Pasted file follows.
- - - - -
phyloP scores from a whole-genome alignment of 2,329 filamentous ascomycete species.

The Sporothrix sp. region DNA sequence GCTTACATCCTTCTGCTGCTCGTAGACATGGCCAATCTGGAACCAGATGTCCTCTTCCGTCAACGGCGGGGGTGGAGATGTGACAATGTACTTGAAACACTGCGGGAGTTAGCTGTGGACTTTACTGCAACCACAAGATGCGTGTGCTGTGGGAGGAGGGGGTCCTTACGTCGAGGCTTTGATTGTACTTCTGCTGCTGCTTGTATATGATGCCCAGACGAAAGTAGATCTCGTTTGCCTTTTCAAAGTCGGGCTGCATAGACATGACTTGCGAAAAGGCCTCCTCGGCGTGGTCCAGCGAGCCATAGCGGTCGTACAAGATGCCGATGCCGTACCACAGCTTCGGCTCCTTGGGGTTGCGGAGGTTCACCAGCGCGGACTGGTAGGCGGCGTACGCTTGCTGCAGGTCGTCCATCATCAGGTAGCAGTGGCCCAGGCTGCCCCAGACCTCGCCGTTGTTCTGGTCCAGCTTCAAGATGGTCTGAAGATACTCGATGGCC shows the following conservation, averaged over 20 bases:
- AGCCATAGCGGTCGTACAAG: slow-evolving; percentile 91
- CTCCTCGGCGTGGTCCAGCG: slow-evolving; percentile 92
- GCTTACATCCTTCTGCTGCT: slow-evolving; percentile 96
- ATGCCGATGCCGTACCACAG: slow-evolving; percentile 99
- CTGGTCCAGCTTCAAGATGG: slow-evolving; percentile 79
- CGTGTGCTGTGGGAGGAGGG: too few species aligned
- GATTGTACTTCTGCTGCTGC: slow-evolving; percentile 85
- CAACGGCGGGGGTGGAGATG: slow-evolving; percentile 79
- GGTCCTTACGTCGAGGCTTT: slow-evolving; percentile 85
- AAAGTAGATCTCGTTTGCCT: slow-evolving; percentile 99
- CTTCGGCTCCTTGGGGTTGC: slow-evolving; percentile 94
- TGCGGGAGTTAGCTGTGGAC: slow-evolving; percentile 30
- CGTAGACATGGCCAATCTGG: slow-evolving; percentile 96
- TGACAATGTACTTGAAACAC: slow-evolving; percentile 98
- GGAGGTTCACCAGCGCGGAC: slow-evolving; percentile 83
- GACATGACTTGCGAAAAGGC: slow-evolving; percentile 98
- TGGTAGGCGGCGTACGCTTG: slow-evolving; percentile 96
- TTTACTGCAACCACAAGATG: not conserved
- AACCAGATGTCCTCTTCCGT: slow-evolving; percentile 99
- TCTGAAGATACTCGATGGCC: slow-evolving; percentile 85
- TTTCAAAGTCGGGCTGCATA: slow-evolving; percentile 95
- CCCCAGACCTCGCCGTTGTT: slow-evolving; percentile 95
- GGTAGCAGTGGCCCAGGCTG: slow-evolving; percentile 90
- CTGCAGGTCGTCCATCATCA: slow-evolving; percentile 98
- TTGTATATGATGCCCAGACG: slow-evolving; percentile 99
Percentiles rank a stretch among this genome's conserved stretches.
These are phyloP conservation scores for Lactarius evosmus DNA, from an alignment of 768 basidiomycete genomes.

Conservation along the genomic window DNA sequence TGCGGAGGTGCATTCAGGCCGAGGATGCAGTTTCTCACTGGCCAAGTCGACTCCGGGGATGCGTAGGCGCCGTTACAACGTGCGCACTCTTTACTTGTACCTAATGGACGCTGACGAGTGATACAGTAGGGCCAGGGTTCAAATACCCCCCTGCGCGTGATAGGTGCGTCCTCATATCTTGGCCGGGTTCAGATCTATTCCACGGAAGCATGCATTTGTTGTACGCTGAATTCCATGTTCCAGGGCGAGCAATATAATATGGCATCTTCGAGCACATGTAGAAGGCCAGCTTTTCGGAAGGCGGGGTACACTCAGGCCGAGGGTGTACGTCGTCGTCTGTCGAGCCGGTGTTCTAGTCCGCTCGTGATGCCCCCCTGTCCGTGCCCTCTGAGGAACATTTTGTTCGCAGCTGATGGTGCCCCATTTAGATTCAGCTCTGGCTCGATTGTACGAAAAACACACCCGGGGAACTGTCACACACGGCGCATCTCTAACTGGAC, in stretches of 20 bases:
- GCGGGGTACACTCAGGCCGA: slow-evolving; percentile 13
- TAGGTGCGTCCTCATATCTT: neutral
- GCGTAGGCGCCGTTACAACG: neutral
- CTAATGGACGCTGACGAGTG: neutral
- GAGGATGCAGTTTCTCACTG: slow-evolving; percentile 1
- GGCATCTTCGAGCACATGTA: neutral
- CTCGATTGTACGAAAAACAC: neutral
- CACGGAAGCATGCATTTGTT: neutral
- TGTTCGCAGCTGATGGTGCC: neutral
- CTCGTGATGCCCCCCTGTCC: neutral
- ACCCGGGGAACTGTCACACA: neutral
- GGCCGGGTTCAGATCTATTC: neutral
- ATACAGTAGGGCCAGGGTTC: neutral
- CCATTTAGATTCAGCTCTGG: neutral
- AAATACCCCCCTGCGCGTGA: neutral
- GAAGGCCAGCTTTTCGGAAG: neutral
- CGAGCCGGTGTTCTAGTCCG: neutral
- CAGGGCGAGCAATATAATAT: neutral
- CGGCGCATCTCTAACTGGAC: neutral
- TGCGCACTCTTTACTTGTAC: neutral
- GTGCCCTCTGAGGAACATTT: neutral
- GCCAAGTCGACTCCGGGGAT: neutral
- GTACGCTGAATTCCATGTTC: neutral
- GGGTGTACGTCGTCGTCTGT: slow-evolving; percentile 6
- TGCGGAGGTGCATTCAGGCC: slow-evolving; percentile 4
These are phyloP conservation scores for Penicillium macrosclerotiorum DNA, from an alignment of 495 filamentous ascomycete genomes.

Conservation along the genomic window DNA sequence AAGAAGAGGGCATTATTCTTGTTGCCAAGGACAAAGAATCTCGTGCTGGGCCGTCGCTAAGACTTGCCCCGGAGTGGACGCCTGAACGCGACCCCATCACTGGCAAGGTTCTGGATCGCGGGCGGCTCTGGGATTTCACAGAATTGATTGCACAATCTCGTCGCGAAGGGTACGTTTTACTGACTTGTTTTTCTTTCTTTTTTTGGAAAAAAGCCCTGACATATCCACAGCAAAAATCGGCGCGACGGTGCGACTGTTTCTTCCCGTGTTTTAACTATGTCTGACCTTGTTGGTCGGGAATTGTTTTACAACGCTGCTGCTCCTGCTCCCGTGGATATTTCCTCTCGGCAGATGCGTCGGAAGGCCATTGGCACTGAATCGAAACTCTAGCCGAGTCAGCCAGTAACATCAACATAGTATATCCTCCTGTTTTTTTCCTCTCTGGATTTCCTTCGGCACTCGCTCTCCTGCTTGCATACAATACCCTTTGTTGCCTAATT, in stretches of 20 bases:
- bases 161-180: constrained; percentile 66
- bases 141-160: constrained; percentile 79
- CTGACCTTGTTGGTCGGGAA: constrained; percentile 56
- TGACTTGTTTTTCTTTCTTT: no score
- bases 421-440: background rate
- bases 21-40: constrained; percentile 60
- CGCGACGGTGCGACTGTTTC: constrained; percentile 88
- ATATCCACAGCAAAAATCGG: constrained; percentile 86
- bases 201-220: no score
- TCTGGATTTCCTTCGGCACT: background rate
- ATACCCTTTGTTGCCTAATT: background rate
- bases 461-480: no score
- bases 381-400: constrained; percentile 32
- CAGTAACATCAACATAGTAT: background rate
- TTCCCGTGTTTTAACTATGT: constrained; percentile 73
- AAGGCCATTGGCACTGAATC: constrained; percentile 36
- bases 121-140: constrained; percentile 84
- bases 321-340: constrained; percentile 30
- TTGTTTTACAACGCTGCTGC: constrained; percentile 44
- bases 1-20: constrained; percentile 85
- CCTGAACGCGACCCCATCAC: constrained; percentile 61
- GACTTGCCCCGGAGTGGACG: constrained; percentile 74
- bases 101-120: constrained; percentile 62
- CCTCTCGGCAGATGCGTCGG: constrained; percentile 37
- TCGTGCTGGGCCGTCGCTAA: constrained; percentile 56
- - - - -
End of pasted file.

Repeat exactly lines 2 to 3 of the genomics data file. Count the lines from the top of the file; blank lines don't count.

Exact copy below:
The Sporothrix sp. region DNA sequence GCTTACATCCTTCTGCTGCTCGTAGACATGGCCAATCTGGAACCAGATGTCCTCTTCCGTCAACGGCGGGGGTGGAGATGTGACAATGTACTTGAAACACTGCGGGAGTTAGCTGTGGACTTTACTGCAACCACAAGATGCGTGTGCTGTGGGAGGAGGGGGTCCTTACGTCGAGGCTTTGATTGTACTTCTGCTGCTGCTTGTATATGATGCCCAGACGAAAGTAGATCTCGTTTGCCTTTTCAAAGTCGGGCTGCATAGACATGACTTGCGAAAAGGCCTCCTCGGCGTGGTCCAGCGAGCCATAGCGGTCGTACAAGATGCCGATGCCGTACCACAGCTTCGGCTCCTTGGGGTTGCGGAGGTTCACCAGCGCGGACTGGTAGGCGGCGTACGCTTGCTGCAGGTCGTCCATCATCAGGTAGCAGTGGCCCAGGCTGCCCCAGACCTCGCCGTTGTTCTGGTCCAGCTTCAAGATGGTCTGAAGATACTCGATGGCC shows the following conservation, averaged over 20 bases:
- AGCCATAGCGGTCGTACAAG: slow-evolving; percentile 91